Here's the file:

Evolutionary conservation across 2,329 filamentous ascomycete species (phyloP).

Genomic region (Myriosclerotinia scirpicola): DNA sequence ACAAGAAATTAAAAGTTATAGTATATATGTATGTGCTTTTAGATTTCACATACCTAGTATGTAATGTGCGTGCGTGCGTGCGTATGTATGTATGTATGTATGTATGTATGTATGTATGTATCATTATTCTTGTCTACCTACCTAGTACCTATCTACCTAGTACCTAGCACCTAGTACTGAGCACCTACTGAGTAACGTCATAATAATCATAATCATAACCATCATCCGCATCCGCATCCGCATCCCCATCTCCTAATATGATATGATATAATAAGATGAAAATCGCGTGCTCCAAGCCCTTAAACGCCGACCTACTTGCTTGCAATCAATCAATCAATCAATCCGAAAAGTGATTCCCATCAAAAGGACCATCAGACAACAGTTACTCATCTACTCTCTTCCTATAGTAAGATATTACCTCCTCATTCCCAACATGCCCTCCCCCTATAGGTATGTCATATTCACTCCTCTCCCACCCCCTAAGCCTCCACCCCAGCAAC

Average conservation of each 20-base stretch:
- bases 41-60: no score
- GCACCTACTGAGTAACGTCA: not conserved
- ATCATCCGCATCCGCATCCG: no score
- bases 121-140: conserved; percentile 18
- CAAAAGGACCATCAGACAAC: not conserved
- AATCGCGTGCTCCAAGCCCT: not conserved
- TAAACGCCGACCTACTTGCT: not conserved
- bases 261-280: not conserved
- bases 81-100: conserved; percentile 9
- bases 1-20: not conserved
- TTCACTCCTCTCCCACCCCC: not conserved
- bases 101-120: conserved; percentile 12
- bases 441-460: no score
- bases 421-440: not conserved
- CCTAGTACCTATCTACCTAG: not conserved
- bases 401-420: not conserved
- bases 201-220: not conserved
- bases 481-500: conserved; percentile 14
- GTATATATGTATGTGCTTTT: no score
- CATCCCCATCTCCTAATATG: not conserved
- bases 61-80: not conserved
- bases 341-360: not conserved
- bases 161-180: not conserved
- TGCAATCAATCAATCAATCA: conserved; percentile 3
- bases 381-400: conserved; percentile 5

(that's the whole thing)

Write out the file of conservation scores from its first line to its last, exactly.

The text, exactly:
Evolutionary conservation across 2,329 filamentous ascomycete species (phyloP).

Genomic region (Myriosclerotinia scirpicola): DNA sequence ACAAGAAATTAAAAGTTATAGTATATATGTATGTGCTTTTAGATTTCACATACCTAGTATGTAATGTGCGTGCGTGCGTGCGTATGTATGTATGTATGTATGTATGTATGTATGTATGTATCATTATTCTTGTCTACCTACCTAGTACCTATCTACCTAGTACCTAGCACCTAGTACTGAGCACCTACTGAGTAACGTCATAATAATCATAATCATAACCATCATCCGCATCCGCATCCGCATCCCCATCTCCTAATATGATATGATATAATAAGATGAAAATCGCGTGCTCCAAGCCCTTAAACGCCGACCTACTTGCTTGCAATCAATCAATCAATCAATCCGAAAAGTGATTCCCATCAAAAGGACCATCAGACAACAGTTACTCATCTACTCTCTTCCTATAGTAAGATATTACCTCCTCATTCCCAACATGCCCTCCCCCTATAGGTATGTCATATTCACTCCTCTCCCACCCCCTAAGCCTCCACCCCAGCAAC

Average conservation of each 20-base stretch:
- bases 41-60: no score
- GCACCTACTGAGTAACGTCA: not conserved
- ATCATCCGCATCCGCATCCG: no score
- bases 121-140: conserved; percentile 18
- CAAAAGGACCATCAGACAAC: not conserved
- AATCGCGTGCTCCAAGCCCT: not conserved
- TAAACGCCGACCTACTTGCT: not conserved
- bases 261-280: not conserved
- bases 81-100: conserved; percentile 9
- bases 1-20: not conserved
- TTCACTCCTCTCCCACCCCC: not conserved
- bases 101-120: conserved; percentile 12
- bases 441-460: no score
- bases 421-440: not conserved
- CCTAGTACCTATCTACCTAG: not conserved
- bases 401-420: not conserved
- bases 201-220: not conserved
- bases 481-500: conserved; percentile 14
- GTATATATGTATGTGCTTTT: no score
- CATCCCCATCTCCTAATATG: not conserved
- bases 61-80: not conserved
- bases 341-360: not conserved
- bases 161-180: not conserved
- TGCAATCAATCAATCAATCA: conserved; percentile 3
- bases 381-400: conserved; percentile 5